Question: How does one really remember to look at the key note on paper and find where it is on the piano? I want to be able to see the note and play it on the keyboard. It takes me forever to figure out where the key is. I had this problem when I was in high school, so it is not an age-related problem. Maybe I am not meant to read the notes the way a musically inclined person is? Help!
Albert’s reply: This problem should be considered in several stages. First, are you able to recognize the note on the staff at sight immediately, without a moment’s hesitation? Your preliminary goal should be to be able to name notes on a staff as easily as you can read letters in a text. It is only once you are able to do this with perfect fluency that you should progress to the next step of finding the notes on the piano keyboard.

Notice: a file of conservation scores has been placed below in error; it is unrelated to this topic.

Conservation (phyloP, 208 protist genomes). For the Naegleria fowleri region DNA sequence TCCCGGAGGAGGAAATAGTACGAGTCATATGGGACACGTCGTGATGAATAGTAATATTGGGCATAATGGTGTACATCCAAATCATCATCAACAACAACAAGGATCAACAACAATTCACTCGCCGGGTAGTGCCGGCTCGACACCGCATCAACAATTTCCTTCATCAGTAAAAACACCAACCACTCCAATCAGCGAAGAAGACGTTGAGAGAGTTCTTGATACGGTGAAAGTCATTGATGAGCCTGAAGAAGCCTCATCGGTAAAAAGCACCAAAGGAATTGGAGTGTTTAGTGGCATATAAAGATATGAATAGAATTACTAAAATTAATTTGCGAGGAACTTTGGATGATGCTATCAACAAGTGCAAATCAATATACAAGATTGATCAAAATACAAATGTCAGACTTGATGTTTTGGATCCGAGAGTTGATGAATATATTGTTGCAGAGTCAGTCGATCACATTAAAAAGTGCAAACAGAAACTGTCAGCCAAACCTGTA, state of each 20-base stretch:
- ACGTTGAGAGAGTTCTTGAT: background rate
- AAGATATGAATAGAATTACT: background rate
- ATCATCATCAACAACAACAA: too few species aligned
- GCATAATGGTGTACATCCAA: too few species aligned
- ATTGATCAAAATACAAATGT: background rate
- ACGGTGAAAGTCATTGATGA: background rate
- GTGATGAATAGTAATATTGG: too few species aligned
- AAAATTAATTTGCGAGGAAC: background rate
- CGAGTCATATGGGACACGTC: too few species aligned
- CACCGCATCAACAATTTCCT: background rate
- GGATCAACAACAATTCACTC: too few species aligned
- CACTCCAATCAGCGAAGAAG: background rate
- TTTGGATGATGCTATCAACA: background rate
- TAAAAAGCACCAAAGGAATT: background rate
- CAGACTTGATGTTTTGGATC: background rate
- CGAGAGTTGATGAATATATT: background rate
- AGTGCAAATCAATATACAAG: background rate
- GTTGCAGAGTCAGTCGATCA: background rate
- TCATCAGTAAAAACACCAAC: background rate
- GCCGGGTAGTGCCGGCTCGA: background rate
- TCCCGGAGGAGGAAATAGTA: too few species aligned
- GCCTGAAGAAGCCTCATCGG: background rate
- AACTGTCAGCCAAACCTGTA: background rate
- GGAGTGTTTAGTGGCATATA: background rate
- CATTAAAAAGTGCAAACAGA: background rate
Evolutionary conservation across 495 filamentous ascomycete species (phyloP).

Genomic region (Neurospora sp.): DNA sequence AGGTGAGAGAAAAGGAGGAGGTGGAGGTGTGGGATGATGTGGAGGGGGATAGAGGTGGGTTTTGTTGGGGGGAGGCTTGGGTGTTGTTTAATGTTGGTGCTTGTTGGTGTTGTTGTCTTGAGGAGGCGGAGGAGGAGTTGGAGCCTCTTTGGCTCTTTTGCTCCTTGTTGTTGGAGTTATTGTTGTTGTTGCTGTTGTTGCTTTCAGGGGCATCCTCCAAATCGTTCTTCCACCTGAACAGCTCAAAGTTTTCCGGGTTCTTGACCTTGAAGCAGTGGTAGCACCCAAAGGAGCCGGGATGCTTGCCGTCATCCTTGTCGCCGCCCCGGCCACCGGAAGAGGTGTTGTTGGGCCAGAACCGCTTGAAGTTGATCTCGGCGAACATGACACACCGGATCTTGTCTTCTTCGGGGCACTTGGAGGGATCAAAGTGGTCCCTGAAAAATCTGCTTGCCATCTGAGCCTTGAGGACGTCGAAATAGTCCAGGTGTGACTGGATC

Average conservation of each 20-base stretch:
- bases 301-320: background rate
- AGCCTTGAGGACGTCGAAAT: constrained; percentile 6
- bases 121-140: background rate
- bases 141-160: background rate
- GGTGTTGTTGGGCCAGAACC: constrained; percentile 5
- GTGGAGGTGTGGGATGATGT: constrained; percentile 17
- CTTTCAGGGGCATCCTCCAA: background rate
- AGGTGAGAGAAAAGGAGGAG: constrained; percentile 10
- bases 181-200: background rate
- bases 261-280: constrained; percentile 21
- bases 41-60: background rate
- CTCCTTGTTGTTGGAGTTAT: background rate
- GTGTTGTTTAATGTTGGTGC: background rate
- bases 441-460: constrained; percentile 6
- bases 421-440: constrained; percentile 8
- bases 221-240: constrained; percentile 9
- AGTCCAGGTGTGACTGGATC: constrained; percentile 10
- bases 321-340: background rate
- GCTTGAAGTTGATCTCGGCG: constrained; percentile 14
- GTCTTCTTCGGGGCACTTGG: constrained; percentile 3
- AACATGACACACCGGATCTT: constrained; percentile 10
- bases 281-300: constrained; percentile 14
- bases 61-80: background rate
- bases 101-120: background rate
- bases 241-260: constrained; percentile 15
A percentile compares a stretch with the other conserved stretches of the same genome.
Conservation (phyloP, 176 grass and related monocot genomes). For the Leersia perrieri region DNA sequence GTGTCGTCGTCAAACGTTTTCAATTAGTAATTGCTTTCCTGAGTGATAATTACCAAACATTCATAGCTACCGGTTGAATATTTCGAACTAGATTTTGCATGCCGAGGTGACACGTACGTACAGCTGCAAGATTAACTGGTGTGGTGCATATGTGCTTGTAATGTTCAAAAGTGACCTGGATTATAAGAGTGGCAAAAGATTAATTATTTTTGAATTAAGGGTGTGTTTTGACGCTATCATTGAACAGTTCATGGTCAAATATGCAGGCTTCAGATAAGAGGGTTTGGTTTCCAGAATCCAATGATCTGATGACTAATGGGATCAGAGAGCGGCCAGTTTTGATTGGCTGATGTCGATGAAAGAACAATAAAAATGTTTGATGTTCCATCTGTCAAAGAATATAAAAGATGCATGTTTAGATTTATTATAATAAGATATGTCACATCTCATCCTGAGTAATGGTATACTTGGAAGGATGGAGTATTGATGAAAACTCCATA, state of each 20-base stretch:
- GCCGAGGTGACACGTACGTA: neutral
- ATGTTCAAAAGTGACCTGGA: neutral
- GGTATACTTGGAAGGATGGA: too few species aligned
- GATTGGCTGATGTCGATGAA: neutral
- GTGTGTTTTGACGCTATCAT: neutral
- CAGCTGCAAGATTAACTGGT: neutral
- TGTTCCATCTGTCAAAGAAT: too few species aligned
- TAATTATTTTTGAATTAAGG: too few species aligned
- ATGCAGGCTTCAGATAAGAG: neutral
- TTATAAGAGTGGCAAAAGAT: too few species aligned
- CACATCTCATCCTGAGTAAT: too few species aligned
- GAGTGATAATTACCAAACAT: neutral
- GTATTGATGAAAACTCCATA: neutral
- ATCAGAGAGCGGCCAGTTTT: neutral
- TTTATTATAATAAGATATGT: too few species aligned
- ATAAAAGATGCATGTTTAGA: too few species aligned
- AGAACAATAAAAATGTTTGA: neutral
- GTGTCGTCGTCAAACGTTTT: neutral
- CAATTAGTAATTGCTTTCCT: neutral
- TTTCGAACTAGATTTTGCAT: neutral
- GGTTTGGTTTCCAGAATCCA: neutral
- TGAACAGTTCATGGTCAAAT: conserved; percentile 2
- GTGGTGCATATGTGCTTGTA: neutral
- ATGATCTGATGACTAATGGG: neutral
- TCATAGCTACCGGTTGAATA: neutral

Assuming you can read music notes as easily as you can recite the letters in your own name, the next step is locating the notes on the piano keyboard. You should start by orienting yourself at the piano. Remember that middle C is located one ledger line above the bass clef and one ledger line below the treble clef:
Next, you need points of reference on each clef that you will then translate to the piano keyboard. The clefs themselves are nothing but symbols that define a particular note on the staff: The treble clef defines the G above middle C, the bass clef defines the F below middle C, and the C clef defines middle C. (C clefs are no longer used in piano music.) It is from these points of reference that the surrounding notes are located.
I designed the How to Read Sheet Music course specifically to handle these two aspects of reading music in detail. I’m certain it’s the fastest way for a student in your position to overcome this obstacle to playing piano. Otherwise, start with the above tips and remember to practice every day. I wish you much success!
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